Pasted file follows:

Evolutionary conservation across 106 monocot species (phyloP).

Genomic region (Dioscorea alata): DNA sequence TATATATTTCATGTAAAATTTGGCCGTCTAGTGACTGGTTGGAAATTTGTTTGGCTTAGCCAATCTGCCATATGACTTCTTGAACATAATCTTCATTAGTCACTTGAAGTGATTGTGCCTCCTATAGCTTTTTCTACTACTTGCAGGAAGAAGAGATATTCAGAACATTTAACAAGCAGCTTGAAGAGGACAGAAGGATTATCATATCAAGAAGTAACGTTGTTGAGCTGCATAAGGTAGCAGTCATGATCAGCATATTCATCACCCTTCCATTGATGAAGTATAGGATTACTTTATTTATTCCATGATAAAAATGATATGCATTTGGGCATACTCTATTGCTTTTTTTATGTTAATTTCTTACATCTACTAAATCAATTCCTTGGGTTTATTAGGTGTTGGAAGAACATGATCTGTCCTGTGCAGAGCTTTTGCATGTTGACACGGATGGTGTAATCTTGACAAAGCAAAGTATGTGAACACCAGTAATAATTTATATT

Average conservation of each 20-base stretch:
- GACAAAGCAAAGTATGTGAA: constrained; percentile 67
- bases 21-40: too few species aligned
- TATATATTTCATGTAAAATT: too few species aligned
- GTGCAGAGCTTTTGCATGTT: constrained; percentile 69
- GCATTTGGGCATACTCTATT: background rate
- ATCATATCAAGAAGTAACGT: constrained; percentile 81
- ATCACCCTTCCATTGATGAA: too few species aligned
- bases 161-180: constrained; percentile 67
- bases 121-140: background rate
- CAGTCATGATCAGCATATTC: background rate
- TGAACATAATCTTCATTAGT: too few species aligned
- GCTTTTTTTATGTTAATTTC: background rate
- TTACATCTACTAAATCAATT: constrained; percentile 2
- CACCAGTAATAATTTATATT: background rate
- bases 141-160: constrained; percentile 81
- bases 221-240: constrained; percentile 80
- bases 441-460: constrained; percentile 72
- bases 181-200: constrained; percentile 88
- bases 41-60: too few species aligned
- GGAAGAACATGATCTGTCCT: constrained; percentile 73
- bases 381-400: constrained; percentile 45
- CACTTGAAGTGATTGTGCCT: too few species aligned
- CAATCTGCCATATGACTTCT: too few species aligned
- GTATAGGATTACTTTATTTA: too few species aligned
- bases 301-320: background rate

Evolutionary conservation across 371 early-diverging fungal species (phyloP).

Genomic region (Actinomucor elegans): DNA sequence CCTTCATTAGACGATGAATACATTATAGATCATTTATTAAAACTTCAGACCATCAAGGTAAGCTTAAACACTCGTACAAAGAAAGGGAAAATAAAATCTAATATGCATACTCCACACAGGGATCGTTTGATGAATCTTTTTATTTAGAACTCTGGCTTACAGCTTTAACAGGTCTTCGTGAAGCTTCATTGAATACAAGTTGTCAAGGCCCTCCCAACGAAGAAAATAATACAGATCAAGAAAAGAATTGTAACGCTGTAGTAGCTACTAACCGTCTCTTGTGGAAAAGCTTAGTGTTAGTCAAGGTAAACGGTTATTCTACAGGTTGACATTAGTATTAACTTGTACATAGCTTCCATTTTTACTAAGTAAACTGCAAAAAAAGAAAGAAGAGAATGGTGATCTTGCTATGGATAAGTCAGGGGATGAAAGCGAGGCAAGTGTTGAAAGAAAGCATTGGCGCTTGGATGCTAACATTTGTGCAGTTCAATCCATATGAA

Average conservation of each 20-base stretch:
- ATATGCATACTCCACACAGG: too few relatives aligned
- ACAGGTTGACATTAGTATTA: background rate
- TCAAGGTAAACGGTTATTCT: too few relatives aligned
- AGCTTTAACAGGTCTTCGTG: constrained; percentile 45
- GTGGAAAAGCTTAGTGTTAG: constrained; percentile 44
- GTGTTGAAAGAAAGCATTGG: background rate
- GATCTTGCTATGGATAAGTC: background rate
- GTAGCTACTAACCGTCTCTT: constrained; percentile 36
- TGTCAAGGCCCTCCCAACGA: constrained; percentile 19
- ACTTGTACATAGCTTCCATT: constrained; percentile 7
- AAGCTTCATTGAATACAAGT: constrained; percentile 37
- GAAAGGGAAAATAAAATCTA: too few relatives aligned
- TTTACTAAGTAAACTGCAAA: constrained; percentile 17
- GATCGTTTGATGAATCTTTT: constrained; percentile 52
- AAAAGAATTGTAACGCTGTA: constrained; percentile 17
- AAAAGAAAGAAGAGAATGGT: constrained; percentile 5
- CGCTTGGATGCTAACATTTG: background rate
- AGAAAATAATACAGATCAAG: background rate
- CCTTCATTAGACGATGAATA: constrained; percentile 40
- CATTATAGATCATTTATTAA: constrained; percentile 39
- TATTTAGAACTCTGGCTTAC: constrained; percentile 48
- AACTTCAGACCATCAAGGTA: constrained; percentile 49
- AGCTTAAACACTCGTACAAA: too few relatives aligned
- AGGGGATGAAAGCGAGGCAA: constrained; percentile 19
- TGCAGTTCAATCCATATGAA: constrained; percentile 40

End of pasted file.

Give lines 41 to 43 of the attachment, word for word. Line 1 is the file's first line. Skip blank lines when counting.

- ACTTGTACATAGCTTCCATT: constrained; percentile 7
- AAGCTTCATTGAATACAAGT: constrained; percentile 37
- GAAAGGGAAAATAAAATCTA: too few relatives aligned